In Sisters of Heart and Snow, Margaret Dilloway returns to the central theme of her award-winning novel An American Housewife; the biracial and first generation Japanese-American experience. Sisters Rachel and Drew Snow are the daughters of a merciless American businessman and his Japanese catalogue bride Hikari, who are thrown together as adults to take care of their declining mother after nearly two decades of estrangement. When Hikari sends Rachel after a book that she hid in a closet in the family home, she enlists her sister Drew to help her retrieve it and translate it. The book quickly becomes a mystery for the sisters to solve, as their mother’s increasing dementia makes her unavailable to provide any answers as to why it was so important to her.
Rachel and Drew find a translator for Hikari’s book, which turns out to be the legend and life of Tomoe Gozen, a famous onnamusha of middle age Japan and concubine to the feudal warlord Yoshinaka. When Yoshinaka makes a marriage alliance to Yamabuki, a delicate young courtier who is ill-suited to their rough rural life, Tomoe surprises herself by developing a deep friendship with the girl that comes to hold more meaning than her love affair with Yoshinaka.
Outside, Yoshinaka sat atop a snorting black Demon, in his full battle gear of bearskin shoes and grand iron helmet. Minammoto banners waved in the summer air. Hundreds of soldiers cheered when they saw her. “Tomoe! Tomoe!”
She lifted a hand and their voices rose. Without looking back at her family, Tomoe walked out from the porch and across the courtyard. Cherry Blossom waited, with her scarlet saddle, her silken blankets, her tasseled bridle.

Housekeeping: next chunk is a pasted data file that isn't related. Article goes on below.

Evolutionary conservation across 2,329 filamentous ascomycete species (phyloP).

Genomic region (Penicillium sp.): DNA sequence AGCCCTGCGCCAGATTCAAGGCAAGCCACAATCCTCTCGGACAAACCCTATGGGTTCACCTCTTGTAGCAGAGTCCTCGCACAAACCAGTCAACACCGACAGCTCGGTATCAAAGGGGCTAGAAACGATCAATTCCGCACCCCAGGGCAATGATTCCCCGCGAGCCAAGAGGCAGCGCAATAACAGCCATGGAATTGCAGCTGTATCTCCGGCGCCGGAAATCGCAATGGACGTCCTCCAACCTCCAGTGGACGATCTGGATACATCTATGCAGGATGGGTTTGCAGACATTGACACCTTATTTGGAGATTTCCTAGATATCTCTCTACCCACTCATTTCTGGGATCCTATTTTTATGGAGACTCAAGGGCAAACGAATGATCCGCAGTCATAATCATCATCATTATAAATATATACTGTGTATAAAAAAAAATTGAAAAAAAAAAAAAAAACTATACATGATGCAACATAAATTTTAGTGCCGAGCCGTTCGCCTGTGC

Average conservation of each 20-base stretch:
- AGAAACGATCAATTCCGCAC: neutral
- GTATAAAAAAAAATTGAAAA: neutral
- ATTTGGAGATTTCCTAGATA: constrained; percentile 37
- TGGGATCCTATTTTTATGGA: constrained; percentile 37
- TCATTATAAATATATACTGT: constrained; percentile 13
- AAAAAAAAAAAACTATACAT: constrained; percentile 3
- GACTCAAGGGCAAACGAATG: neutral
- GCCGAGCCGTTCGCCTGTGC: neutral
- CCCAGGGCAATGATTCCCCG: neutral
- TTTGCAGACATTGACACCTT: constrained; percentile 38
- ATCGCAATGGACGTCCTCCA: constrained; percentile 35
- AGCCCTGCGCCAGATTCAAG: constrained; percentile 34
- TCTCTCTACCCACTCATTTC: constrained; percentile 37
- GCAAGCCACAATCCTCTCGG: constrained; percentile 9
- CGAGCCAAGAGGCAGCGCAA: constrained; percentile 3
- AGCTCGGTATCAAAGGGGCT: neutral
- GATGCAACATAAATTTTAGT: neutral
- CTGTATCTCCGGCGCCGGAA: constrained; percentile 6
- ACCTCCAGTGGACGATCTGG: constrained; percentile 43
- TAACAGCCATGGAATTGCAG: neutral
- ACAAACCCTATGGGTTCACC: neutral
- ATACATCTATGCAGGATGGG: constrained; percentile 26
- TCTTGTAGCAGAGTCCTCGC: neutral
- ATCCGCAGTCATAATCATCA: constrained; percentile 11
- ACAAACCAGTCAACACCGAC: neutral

“Let us go!” Yoshinaka shouted! “We will show my cousin who the true leader is!”
Tomoe nodded and swung atop the horse. They began walking out of the fortress, the dust kicking up. Tomoe sat tall. Only once did she turn in her saddle and watch as the figures of the women on the porch grew smaller and smaller, waving at her until they shimmered and faded, like a memory.
As the sisters follow Tomoe’s life, they each wonder what their mother’s message was. Does the relationship between these two legendary women parallel their own? Is Drew the warrior, Rachel the wife? Or was it meant to be the reverse? Searching to understand their mother’s love, Drew and Rachel search the story of Tomoe for the parental involvement that they never found at home.
While the book-within-a-book structure of Sisters of Heart and Snow is a familiar one, Dilloway’s writing and thoughtful insight into the psychology of her characters makes the novel a compelling and sincere story about healing from family dysfunction. Lost in their own problems, the sisters must work to find common ground and a permanent place in the other’s life. Now a mother herself, Rachel struggles with accepting her young daughter’s upcoming marriage, while fighting to keep her father from moving their mother to an overcrowded and underfunded nursing home. Returning to San Diego at Rachel’s request, Drew quickly becomes involved in the day-to-day routines of Rachel’s family life, while she tries to piece together her own ambitions and a desire for the sort of lifetime partnership and love that she sees in her sister’s marriage.